Ralph Waldo Emerson

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Like other transcendentalist writers, Emerson believes that the individual is intrinsically united with God, nature, and their fellow man. In “History,” he explains that the past is a record of the “universal mind”—the thoughts, ideas, and experiences that are inherent to all people and connect them across time. According to Emerson, history is a cycle in which every individual discovers these same ingrained principles through their own personal experiences. Studying history allows the individual to…

read analysis of Unity


Emerson believes that history is not only a record of the “universal mind,” but also of the “universal nature” of the singular spirit that is present in all things. Human beings are not merely united intellectually and emotionally through common experiences, but spiritually through a divine “spark of light” that exists in all individuals. Throughout “History” Emerson argues that just as the mind connects people with each other, the soul connects people with the…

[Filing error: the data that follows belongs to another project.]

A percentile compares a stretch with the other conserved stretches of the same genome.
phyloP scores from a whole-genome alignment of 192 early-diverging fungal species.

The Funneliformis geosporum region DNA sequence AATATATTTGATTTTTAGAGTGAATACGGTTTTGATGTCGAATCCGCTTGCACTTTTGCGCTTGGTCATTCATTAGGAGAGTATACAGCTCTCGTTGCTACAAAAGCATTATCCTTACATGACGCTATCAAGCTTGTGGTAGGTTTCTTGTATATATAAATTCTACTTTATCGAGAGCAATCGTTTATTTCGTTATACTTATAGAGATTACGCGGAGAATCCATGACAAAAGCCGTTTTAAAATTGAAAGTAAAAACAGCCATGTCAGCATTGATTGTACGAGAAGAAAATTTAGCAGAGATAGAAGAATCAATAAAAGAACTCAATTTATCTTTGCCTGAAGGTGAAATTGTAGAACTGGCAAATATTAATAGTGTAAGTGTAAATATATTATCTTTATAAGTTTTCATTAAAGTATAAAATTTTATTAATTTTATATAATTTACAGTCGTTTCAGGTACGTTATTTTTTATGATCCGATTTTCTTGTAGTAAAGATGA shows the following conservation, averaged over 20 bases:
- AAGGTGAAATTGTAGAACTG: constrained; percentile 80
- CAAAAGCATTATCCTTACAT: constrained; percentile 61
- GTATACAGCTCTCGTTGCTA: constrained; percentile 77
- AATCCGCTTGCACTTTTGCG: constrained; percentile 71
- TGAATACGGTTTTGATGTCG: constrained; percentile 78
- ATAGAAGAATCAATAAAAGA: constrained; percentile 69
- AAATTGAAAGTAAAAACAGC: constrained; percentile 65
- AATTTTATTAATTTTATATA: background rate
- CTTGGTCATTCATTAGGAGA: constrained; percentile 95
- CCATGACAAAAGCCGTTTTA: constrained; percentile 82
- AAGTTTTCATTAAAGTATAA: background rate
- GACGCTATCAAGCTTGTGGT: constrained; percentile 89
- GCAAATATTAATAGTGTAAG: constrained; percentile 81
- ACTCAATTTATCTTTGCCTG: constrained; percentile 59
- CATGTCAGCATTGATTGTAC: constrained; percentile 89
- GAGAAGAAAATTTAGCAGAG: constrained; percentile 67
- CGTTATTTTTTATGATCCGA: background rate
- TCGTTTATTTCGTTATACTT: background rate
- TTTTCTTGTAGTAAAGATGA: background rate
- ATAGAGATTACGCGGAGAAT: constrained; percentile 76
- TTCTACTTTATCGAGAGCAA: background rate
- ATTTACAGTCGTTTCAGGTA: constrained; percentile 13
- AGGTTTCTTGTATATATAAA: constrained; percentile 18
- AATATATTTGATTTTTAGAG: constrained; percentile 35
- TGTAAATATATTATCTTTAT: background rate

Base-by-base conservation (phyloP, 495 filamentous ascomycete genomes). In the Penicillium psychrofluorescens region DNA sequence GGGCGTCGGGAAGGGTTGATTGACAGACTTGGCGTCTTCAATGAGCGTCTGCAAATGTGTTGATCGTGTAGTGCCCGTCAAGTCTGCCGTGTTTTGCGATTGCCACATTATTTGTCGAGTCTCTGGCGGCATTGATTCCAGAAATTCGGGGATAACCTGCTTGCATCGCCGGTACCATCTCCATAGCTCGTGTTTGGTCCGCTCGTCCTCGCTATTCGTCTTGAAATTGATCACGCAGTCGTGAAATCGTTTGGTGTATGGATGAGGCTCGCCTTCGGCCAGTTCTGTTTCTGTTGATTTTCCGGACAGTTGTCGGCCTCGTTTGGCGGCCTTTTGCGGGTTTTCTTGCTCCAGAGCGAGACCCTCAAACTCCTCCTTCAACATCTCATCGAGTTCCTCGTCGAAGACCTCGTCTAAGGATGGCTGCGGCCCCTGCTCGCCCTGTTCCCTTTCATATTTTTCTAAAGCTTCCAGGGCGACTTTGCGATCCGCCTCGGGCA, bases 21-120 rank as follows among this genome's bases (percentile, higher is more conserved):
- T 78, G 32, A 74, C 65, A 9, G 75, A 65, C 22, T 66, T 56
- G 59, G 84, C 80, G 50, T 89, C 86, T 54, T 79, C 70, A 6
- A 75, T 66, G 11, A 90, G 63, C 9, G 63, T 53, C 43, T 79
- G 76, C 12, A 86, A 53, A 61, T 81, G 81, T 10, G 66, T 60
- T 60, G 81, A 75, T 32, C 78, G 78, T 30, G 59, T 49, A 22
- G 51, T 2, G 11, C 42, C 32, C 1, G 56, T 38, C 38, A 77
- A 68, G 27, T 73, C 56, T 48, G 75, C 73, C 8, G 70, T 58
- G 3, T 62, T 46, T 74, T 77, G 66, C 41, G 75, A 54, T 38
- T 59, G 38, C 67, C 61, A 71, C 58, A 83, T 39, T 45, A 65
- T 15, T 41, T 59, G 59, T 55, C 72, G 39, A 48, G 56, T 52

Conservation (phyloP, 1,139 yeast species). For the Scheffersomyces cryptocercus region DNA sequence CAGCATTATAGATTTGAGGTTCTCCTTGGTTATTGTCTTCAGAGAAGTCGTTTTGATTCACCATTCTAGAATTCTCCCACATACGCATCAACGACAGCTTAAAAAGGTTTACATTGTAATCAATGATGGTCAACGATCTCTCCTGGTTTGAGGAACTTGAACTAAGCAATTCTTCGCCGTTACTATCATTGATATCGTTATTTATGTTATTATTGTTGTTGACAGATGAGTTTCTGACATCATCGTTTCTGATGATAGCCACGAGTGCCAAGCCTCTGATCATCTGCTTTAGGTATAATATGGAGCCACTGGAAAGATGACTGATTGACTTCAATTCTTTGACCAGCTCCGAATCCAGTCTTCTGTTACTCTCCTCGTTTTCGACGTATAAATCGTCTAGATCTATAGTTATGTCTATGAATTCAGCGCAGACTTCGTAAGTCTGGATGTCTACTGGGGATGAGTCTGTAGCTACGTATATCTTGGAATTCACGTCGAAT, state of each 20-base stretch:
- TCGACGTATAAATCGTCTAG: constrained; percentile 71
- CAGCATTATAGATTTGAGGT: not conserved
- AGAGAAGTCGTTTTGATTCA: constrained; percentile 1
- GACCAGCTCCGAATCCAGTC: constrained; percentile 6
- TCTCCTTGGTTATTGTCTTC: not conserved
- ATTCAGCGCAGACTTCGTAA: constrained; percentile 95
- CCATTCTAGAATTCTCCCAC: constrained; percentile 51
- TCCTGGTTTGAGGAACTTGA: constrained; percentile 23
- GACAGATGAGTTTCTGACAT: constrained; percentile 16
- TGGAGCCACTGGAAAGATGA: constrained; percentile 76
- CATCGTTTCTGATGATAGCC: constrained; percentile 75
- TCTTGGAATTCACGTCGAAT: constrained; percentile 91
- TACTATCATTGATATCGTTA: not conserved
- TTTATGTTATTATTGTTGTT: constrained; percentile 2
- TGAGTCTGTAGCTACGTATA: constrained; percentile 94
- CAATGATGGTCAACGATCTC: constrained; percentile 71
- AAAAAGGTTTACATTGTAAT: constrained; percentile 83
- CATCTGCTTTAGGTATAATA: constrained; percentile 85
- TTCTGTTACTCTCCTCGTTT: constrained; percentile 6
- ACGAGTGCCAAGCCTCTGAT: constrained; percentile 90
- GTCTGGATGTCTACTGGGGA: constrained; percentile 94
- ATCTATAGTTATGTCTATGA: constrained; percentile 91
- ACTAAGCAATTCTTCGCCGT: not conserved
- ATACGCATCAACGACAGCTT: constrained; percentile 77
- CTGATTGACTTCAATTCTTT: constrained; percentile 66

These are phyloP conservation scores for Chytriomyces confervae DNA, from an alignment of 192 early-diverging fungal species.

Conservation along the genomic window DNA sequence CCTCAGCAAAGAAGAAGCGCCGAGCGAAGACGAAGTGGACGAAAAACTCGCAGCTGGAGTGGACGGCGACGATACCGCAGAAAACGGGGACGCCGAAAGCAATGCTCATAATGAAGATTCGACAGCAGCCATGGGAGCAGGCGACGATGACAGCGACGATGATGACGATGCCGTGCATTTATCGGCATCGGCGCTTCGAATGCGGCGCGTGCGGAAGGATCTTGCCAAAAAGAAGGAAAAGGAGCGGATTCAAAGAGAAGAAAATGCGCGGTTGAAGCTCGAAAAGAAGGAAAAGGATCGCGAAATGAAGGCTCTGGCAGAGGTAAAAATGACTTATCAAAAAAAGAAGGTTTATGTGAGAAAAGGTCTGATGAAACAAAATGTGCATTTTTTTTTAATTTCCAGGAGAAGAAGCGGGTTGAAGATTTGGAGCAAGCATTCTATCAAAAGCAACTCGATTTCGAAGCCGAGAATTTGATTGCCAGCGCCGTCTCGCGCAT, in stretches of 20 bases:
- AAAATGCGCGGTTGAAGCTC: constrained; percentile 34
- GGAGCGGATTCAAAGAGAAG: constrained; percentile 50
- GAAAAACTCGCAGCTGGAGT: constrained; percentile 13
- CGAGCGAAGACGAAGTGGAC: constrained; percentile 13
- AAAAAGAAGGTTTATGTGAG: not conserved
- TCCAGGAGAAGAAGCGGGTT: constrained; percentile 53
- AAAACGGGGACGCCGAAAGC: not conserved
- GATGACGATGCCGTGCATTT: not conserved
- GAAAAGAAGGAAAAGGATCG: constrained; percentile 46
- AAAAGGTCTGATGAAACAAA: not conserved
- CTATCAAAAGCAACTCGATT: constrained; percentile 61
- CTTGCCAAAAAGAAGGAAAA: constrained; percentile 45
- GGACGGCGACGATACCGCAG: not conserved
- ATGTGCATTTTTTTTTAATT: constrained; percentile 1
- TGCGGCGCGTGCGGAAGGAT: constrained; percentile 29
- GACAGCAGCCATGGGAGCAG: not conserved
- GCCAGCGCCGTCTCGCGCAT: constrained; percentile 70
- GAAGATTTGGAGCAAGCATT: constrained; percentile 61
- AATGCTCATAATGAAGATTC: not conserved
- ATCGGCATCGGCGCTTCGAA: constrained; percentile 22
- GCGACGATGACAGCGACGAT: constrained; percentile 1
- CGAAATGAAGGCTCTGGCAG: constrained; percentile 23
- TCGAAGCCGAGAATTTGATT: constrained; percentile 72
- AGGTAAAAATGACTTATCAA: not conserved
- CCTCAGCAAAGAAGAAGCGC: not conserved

read analysis of Spirituality

Creation and Nature

Expanding on the themes of unity and spirituality, Emerson illustrates the inherent affiliation between the divine human soul and nature, and how that connection inevitably manifests in the creations—fine art, architecture, and literature—that individuals make. In Emerson’s view, nature is “an endless combination and repetition of a very few laws,” serving as an outward manifestation of the internal universal spirit that unites all things. He argues that artists have a proclivity—whether deliberate or subconscious—to echo…

read analysis of Creation and Nature
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